Jamie Keddie is a teacher, trainer and storyteller who has shared his insights and ideas in over 40 different countries. He is the founder of Lessonstream, the resource site for teachers. He is the author of ‘Images’ (OUP 2009), ‘Bringing online video into the classroom’ (OUP 2014) and ‘Videotelling’ (Lessonstream Books, 2017). Jamie is also an associate trainer at Norwich Institute for Language Education.
Can you believe it? – YouTube is over ten years old! During this time I have been working with teachers on ways of using videos in the English language classroom.
I often receive emails from other video-enthusiastic teachers that go like this: Hello Jamie. I just found this video on YouTube that I really like. I hope you don’t mind if I ask – what would you do with it in the classroom?
Here is an example of a video that a teacher sent me recently. It is titled: Googly-eyed Stubby Squid:
I don’t know about you, but I really like this video. So, let me put the question back to you: What would you do with this video in your classroom? How would you use it to teach English?
This is a task that I regularly set my own trainees. Suggestions will often fall into three different groups:
- To introduce a topic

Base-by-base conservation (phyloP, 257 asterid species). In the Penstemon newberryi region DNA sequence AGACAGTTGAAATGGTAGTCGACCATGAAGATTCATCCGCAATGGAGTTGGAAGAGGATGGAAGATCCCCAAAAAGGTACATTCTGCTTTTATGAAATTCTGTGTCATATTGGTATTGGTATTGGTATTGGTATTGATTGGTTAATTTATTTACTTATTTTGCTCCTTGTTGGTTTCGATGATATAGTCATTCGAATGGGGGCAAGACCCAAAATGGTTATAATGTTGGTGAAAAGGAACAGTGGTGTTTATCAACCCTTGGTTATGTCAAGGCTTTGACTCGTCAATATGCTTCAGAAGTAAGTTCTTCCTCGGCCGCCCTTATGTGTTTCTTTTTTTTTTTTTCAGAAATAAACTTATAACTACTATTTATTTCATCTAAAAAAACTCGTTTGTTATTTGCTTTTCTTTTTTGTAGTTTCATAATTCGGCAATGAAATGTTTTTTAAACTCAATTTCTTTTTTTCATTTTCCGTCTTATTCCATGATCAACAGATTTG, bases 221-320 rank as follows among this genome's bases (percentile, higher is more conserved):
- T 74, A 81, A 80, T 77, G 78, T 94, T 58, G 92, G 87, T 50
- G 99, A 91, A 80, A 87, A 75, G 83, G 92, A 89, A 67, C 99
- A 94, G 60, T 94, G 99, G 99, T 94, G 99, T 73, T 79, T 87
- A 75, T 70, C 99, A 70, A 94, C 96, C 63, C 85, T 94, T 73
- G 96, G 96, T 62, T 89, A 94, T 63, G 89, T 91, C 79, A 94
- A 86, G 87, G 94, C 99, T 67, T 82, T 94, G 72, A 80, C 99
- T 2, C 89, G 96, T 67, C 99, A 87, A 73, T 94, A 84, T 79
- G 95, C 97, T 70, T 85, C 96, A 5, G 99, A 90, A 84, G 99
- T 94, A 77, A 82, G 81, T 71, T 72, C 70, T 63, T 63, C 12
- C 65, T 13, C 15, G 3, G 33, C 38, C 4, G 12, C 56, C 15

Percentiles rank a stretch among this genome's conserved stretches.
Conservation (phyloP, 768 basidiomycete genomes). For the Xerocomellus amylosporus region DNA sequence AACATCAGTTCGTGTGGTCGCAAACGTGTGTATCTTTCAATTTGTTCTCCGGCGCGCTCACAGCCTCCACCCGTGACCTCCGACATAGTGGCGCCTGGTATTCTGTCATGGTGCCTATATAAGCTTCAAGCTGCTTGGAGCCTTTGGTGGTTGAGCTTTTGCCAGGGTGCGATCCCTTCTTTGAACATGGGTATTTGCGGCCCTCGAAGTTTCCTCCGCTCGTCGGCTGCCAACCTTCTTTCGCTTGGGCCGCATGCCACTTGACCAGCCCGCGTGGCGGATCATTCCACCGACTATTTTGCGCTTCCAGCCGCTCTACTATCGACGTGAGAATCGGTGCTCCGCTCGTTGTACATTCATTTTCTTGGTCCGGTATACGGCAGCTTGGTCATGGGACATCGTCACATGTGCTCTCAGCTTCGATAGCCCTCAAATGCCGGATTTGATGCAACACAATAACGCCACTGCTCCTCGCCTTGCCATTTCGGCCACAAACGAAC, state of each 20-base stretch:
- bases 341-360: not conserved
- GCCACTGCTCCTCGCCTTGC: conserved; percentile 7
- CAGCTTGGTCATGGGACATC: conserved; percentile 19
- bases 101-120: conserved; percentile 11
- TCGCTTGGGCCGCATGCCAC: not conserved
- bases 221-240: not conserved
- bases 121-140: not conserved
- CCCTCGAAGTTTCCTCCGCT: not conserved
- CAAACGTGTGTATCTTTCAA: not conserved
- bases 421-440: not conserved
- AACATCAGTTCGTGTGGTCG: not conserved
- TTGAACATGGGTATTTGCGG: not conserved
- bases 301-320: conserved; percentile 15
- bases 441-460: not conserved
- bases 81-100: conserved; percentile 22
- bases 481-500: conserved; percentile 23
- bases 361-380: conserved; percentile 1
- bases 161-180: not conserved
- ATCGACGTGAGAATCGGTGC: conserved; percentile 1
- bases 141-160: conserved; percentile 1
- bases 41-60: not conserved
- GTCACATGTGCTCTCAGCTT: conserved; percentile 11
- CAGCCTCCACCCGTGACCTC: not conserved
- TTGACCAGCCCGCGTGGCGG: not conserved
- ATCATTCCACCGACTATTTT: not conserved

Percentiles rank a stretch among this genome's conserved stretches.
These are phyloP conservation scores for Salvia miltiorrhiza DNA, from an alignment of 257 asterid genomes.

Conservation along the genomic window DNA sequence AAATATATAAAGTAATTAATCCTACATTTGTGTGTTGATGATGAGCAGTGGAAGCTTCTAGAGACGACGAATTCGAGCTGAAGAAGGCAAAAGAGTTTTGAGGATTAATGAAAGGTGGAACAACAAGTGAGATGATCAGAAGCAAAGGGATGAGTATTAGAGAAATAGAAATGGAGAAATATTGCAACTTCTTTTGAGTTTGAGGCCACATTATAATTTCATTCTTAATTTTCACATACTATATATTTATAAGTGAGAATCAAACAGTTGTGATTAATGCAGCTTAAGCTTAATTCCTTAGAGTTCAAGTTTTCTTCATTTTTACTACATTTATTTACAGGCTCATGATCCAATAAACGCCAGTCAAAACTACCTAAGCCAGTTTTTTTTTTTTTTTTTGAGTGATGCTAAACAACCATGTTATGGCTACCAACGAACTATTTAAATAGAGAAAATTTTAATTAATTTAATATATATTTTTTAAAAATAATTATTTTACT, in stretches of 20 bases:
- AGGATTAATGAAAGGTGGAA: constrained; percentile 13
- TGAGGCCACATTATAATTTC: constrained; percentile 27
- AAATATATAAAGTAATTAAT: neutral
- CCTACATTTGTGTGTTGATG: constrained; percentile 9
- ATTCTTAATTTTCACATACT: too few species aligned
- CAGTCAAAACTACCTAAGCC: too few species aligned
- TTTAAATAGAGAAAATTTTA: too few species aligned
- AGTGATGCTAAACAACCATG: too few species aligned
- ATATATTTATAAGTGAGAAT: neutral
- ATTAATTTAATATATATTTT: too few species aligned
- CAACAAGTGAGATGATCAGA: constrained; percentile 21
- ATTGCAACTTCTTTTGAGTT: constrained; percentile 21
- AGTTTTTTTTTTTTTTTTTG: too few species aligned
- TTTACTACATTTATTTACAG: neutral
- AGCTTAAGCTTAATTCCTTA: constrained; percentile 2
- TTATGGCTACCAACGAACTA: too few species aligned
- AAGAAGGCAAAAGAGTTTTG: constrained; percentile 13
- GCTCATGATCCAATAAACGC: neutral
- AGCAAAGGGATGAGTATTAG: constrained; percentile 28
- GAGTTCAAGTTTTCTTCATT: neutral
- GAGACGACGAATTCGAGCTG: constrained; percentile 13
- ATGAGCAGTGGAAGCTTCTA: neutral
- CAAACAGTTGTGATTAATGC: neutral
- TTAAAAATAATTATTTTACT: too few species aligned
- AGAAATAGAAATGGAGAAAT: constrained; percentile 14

In my experience, this is often the most common suggestion. In the case of the Googly-eyed Stubby Squid video, topics could include animals, colourful animals, unusual creatures, unusual pets, the sea, science, marine biology, etc.
There is nothing wrong with this approach. But wait! Shouldn’t we try to do something with video first? It is short in length but strong in narrative. How can we engage students with the story that it offers? This is exactly what I would like to demonstrate in the webinar.
- Listening comprehension
Another standard way to approach video is to focus on the spoken text. By spoken text, I am referring to the words that you hear – the monologues and dialogues that the video offers. As language teachers, we often consider that the audio contains the meat!
But wait! Authentic video can often be difficult to comprehend. Audio quality can be poor. People speak over each other. They make cultural references. They use low-frequency or technical words and phrases. So how do we deal with that? Again, this a question that I will be addressing in the webinar.
- To teach [insert grammar point here]
Sometimes we recognise a possible language point in the material. In this case, for example, we could use the video to teach language for speculation (e.g. It could be a squid; It might be an octopus; Perhaps it’s a cuttlefish; It can’t be a crab; Etc.).
But wait – slow down! If we can regard the video as a story – if we can immerse students in the narrative – language can become more meaningful.